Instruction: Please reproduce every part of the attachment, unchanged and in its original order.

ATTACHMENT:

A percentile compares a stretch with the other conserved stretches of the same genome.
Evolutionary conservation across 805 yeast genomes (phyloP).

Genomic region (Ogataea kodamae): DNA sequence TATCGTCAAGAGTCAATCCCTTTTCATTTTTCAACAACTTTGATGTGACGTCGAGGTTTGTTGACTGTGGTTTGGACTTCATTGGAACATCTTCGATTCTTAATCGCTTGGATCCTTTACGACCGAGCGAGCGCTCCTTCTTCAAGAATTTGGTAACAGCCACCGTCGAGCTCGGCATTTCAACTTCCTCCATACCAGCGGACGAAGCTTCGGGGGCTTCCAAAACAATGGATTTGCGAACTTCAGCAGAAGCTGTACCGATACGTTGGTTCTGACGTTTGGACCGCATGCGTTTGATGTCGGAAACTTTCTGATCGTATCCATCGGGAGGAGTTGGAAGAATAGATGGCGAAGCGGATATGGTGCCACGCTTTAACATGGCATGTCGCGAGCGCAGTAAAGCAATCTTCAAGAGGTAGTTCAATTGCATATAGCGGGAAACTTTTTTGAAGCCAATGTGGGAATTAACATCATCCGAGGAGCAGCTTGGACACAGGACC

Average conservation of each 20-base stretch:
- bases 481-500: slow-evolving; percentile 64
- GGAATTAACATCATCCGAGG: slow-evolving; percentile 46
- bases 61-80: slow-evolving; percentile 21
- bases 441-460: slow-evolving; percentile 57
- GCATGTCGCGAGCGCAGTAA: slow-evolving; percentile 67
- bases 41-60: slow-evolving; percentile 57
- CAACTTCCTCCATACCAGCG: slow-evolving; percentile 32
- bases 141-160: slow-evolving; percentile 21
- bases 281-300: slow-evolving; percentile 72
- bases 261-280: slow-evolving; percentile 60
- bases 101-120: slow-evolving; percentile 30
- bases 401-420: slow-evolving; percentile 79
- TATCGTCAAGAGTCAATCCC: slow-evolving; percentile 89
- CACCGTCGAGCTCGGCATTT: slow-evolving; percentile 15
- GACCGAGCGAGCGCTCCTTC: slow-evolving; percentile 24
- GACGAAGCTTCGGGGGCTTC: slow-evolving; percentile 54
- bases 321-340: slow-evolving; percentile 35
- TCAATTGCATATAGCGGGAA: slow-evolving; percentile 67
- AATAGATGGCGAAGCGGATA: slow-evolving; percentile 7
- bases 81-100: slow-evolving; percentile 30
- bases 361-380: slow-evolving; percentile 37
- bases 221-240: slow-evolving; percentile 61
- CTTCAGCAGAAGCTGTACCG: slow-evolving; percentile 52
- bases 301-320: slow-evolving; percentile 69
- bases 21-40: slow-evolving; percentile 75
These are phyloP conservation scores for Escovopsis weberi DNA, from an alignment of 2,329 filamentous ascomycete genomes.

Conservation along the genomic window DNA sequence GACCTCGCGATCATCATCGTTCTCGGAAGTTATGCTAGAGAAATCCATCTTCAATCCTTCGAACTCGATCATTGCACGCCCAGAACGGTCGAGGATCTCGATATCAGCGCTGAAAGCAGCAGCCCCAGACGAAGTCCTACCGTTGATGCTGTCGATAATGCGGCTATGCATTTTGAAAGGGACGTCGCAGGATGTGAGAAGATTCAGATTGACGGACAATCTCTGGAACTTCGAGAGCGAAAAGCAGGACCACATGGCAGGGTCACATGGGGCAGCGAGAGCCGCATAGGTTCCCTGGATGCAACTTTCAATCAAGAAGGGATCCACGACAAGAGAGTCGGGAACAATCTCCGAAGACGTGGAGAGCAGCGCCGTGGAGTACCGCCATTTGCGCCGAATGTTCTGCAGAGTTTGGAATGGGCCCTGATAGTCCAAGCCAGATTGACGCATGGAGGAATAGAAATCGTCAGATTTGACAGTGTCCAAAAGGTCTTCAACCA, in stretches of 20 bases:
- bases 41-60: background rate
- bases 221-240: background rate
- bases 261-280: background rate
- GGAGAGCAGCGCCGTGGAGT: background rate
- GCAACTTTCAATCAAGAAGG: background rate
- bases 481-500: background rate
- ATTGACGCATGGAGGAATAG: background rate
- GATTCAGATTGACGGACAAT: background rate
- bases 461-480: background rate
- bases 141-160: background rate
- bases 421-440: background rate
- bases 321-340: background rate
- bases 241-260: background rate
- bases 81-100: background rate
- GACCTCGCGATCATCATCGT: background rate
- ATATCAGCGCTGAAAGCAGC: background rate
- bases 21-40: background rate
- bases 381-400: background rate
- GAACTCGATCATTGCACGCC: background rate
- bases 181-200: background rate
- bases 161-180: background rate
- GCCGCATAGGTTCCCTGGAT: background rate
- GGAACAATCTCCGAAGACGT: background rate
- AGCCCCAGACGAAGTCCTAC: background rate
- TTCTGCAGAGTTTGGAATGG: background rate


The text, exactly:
A percentile compares a stretch with the other conserved stretches of the same genome.
Evolutionary conservation across 805 yeast genomes (phyloP).

Genomic region (Ogataea kodamae): DNA sequence TATCGTCAAGAGTCAATCCCTTTTCATTTTTCAACAACTTTGATGTGACGTCGAGGTTTGTTGACTGTGGTTTGGACTTCATTGGAACATCTTCGATTCTTAATCGCTTGGATCCTTTACGACCGAGCGAGCGCTCCTTCTTCAAGAATTTGGTAACAGCCACCGTCGAGCTCGGCATTTCAACTTCCTCCATACCAGCGGACGAAGCTTCGGGGGCTTCCAAAACAATGGATTTGCGAACTTCAGCAGAAGCTGTACCGATACGTTGGTTCTGACGTTTGGACCGCATGCGTTTGATGTCGGAAACTTTCTGATCGTATCCATCGGGAGGAGTTGGAAGAATAGATGGCGAAGCGGATATGGTGCCACGCTTTAACATGGCATGTCGCGAGCGCAGTAAAGCAATCTTCAAGAGGTAGTTCAATTGCATATAGCGGGAAACTTTTTTGAAGCCAATGTGGGAATTAACATCATCCGAGGAGCAGCTTGGACACAGGACC

Average conservation of each 20-base stretch:
- bases 481-500: slow-evolving; percentile 64
- GGAATTAACATCATCCGAGG: slow-evolving; percentile 46
- bases 61-80: slow-evolving; percentile 21
- bases 441-460: slow-evolving; percentile 57
- GCATGTCGCGAGCGCAGTAA: slow-evolving; percentile 67
- bases 41-60: slow-evolving; percentile 57
- CAACTTCCTCCATACCAGCG: slow-evolving; percentile 32
- bases 141-160: slow-evolving; percentile 21
- bases 281-300: slow-evolving; percentile 72
- bases 261-280: slow-evolving; percentile 60
- bases 101-120: slow-evolving; percentile 30
- bases 401-420: slow-evolving; percentile 79
- TATCGTCAAGAGTCAATCCC: slow-evolving; percentile 89
- CACCGTCGAGCTCGGCATTT: slow-evolving; percentile 15
- GACCGAGCGAGCGCTCCTTC: slow-evolving; percentile 24
- GACGAAGCTTCGGGGGCTTC: slow-evolving; percentile 54
- bases 321-340: slow-evolving; percentile 35
- TCAATTGCATATAGCGGGAA: slow-evolving; percentile 67
- AATAGATGGCGAAGCGGATA: slow-evolving; percentile 7
- bases 81-100: slow-evolving; percentile 30
- bases 361-380: slow-evolving; percentile 37
- bases 221-240: slow-evolving; percentile 61
- CTTCAGCAGAAGCTGTACCG: slow-evolving; percentile 52
- bases 301-320: slow-evolving; percentile 69
- bases 21-40: slow-evolving; percentile 75
These are phyloP conservation scores for Escovopsis weberi DNA, from an alignment of 2,329 filamentous ascomycete genomes.

Conservation along the genomic window DNA sequence GACCTCGCGATCATCATCGTTCTCGGAAGTTATGCTAGAGAAATCCATCTTCAATCCTTCGAACTCGATCATTGCACGCCCAGAACGGTCGAGGATCTCGATATCAGCGCTGAAAGCAGCAGCCCCAGACGAAGTCCTACCGTTGATGCTGTCGATAATGCGGCTATGCATTTTGAAAGGGACGTCGCAGGATGTGAGAAGATTCAGATTGACGGACAATCTCTGGAACTTCGAGAGCGAAAAGCAGGACCACATGGCAGGGTCACATGGGGCAGCGAGAGCCGCATAGGTTCCCTGGATGCAACTTTCAATCAAGAAGGGATCCACGACAAGAGAGTCGGGAACAATCTCCGAAGACGTGGAGAGCAGCGCCGTGGAGTACCGCCATTTGCGCCGAATGTTCTGCAGAGTTTGGAATGGGCCCTGATAGTCCAAGCCAGATTGACGCATGGAGGAATAGAAATCGTCAGATTTGACAGTGTCCAAAAGGTCTTCAACCA, in stretches of 20 bases:
- bases 41-60: background rate
- bases 221-240: background rate
- bases 261-280: background rate
- GGAGAGCAGCGCCGTGGAGT: background rate
- GCAACTTTCAATCAAGAAGG: background rate
- bases 481-500: background rate
- ATTGACGCATGGAGGAATAG: background rate
- GATTCAGATTGACGGACAAT: background rate
- bases 461-480: background rate
- bases 141-160: background rate
- bases 421-440: background rate
- bases 321-340: background rate
- bases 241-260: background rate
- bases 81-100: background rate
- GACCTCGCGATCATCATCGT: background rate
- ATATCAGCGCTGAAAGCAGC: background rate
- bases 21-40: background rate
- bases 381-400: background rate
- GAACTCGATCATTGCACGCC: background rate
- bases 181-200: background rate
- bases 161-180: background rate
- GCCGCATAGGTTCCCTGGAT: background rate
- GGAACAATCTCCGAAGACGT: background rate
- AGCCCCAGACGAAGTCCTAC: background rate
- TTCTGCAGAGTTTGGAATGG: background rate